By Muriel Hoffacker
Gordon College News Service
January 20, 2010
Next to the covered window of Katharine and Daniel Worth Larsen’s home in Gloucester, MA, sits an elegant typewriter, a curled, thin sheet of paper tucked above its keys. Others like it are gently placed in the small, dimly lit living room.
The typewriters are not mere showpieces for Katharine, 34, and Daniel Worth Larsen, 31; they use them. Often, Katharine, manager of Walker Creek Furniture in Essex, MA, and Daniel, case manager at Salem Hospital, say the typewriters help them slow down and take the time to organize their thoughts as they type, aware of the mistakes their old machines will make.
“The typed lines are messed up, and each one is different,” said Katharine, “but that’s the beauty of it. Like art, beauty is not always perfect.”
The Worth Larsens are part of a growing number of young professionals who share a common passion for typewriters. They are not revolting against the gadgets and gizmos of our digital age, but rather slowing down for the satisfaction of creating art through an appreciation of time and simplicity.
One of the seven typewriters Katharine and Daniel own is a jet-black Underwood. The Underwood typewriter, introduced in 1901, maintained its integrity and stayed on the market for 30 years. Daniel has found their collection at thrift stores, flea markets or on the side of the road. His marble-plated, finely tuned clickity-clacking Underwood cost about $20.
When the couple decided to get married nearly four years ago, they recruited a team of typewriter-enthusiast friends to help hammer away at personalized wedding invitations.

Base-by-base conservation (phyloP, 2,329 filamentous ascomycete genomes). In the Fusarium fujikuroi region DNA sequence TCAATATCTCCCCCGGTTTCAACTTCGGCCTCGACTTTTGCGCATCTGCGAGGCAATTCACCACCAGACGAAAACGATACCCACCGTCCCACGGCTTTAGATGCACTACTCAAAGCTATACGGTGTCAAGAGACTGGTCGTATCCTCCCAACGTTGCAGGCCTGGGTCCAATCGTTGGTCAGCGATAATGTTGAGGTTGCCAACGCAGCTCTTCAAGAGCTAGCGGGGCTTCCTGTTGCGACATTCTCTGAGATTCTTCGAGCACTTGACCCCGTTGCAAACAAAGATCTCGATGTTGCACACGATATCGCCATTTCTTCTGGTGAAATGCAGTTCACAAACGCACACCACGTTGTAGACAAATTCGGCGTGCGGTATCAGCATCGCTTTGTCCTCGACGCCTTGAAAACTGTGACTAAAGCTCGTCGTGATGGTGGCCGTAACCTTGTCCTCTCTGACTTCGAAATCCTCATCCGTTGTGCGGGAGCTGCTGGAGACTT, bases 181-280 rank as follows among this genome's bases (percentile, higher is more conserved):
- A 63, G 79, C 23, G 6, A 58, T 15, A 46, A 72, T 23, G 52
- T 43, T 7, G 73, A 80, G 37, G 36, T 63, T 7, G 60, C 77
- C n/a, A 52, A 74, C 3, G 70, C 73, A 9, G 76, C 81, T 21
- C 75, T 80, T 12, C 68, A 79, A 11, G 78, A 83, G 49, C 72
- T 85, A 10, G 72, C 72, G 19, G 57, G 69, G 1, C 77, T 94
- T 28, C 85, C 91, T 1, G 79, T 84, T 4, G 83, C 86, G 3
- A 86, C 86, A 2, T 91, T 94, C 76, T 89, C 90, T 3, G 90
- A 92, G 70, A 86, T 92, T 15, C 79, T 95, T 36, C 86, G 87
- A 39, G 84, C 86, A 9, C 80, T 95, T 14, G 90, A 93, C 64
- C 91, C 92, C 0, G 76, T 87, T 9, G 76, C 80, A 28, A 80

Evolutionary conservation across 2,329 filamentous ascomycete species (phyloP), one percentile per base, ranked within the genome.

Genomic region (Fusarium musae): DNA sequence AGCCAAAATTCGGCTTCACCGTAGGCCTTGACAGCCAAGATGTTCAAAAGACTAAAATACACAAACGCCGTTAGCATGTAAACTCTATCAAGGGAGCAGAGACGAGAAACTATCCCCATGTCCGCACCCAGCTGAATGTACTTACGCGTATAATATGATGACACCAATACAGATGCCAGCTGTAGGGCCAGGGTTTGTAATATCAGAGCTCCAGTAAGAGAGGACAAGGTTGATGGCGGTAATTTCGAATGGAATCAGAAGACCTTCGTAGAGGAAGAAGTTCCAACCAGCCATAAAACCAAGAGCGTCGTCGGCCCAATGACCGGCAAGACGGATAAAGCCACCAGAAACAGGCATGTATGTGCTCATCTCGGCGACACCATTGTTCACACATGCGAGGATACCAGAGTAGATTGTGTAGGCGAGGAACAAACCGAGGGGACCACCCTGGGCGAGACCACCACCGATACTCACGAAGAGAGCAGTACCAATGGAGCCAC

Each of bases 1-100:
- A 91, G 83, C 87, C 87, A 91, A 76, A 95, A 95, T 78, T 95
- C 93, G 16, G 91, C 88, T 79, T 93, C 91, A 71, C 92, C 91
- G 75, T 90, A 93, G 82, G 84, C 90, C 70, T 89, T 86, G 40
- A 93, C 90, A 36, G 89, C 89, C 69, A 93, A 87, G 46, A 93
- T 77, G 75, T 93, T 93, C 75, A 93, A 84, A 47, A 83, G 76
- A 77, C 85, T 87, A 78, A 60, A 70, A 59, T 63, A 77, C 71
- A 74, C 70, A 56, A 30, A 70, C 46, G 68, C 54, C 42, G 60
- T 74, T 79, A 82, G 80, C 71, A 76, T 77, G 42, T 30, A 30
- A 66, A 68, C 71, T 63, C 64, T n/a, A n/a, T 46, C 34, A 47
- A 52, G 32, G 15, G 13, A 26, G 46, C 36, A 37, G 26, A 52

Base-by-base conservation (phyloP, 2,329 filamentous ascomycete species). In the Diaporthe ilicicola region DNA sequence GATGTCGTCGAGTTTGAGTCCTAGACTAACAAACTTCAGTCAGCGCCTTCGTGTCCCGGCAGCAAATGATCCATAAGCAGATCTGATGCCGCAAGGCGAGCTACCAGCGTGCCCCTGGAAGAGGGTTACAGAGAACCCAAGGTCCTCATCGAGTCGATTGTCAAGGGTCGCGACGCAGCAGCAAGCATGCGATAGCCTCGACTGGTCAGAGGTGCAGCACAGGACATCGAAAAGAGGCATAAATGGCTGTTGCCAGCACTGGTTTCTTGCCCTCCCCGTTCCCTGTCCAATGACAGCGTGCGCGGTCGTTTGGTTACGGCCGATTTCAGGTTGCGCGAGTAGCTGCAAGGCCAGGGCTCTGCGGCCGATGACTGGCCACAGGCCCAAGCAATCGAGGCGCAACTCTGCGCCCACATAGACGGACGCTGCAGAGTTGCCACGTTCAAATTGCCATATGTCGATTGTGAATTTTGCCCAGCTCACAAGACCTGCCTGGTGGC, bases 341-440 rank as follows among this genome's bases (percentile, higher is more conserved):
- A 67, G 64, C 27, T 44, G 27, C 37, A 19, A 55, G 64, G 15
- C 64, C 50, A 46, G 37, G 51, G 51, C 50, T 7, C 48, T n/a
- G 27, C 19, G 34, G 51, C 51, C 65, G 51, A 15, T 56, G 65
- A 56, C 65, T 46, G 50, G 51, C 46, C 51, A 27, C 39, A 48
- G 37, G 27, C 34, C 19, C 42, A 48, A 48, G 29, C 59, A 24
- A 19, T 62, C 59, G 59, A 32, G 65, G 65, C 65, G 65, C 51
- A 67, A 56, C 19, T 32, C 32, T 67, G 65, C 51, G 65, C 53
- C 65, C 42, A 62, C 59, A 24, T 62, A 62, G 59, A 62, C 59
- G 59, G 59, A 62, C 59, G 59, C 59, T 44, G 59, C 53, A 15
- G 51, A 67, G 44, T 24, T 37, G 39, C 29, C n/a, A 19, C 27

“What a perfect way to say, ‘we want you here,’” said Katharine. “There’s a romance that we appreciate with the typewriters,” Daniel added.
Daniel Lynch, 24, an activist and writer from Westford, MA, who now attends graduate school in Chicago, IL, uses a 1950s and 1970s typewriter for what he calls an “appreciation of the process of creative activity.”
Lynch prefers typewriters for the direct access to the material. “There is no abstraction; the paper you insert and the keys you press are the reality of your creative process,” Lynch said.
Still, Katharine, Daniel and Lynch admit they cannot survive living in a technology-driven society using only a typewriter.
“I have a Facebook account, I confess,” said Katharine. “It’s more realistic to keep in touch visually with people that way.”
Chuck Dilts, typewriter historian and co-editor of ETCetera in Southboro, MA, suggests typewriter users slow down for fewer distractions. “It’s really easy to minimize your work (on a computer) and start playing poker or watch Youtube.”
He says a typewriter is so basic it doesn’t have these other distractions.
Dilts noted that young people in 2010 are often moving too fast with technology and missing the advantage typewriters can offer.
“There aren’t distractions when using a typewriter . . . more things can get done,” said Dilts, “When people aren’t distracted (by computer programs), they may actually save time.”
Though the Worth Larsens and Lynch aren’t consumed by the technology of many of their peers, they do worry about its effects on interpersonal communication.
“All of a sudden it seems like an appendage,” Katharine remarked. “Just because we have technology doesn’t mean we need to forget our manners.”
Besides, the extra time spent using typewriters allows users like the Worth Larsens and Lynch to live in the present rather than “save-as” for the future.
“People are never where they are. It’s as if they’re never experiencing anything because they’re constantly recording it for later,” she said, “That’s why I love the old machines; they make you slow down.”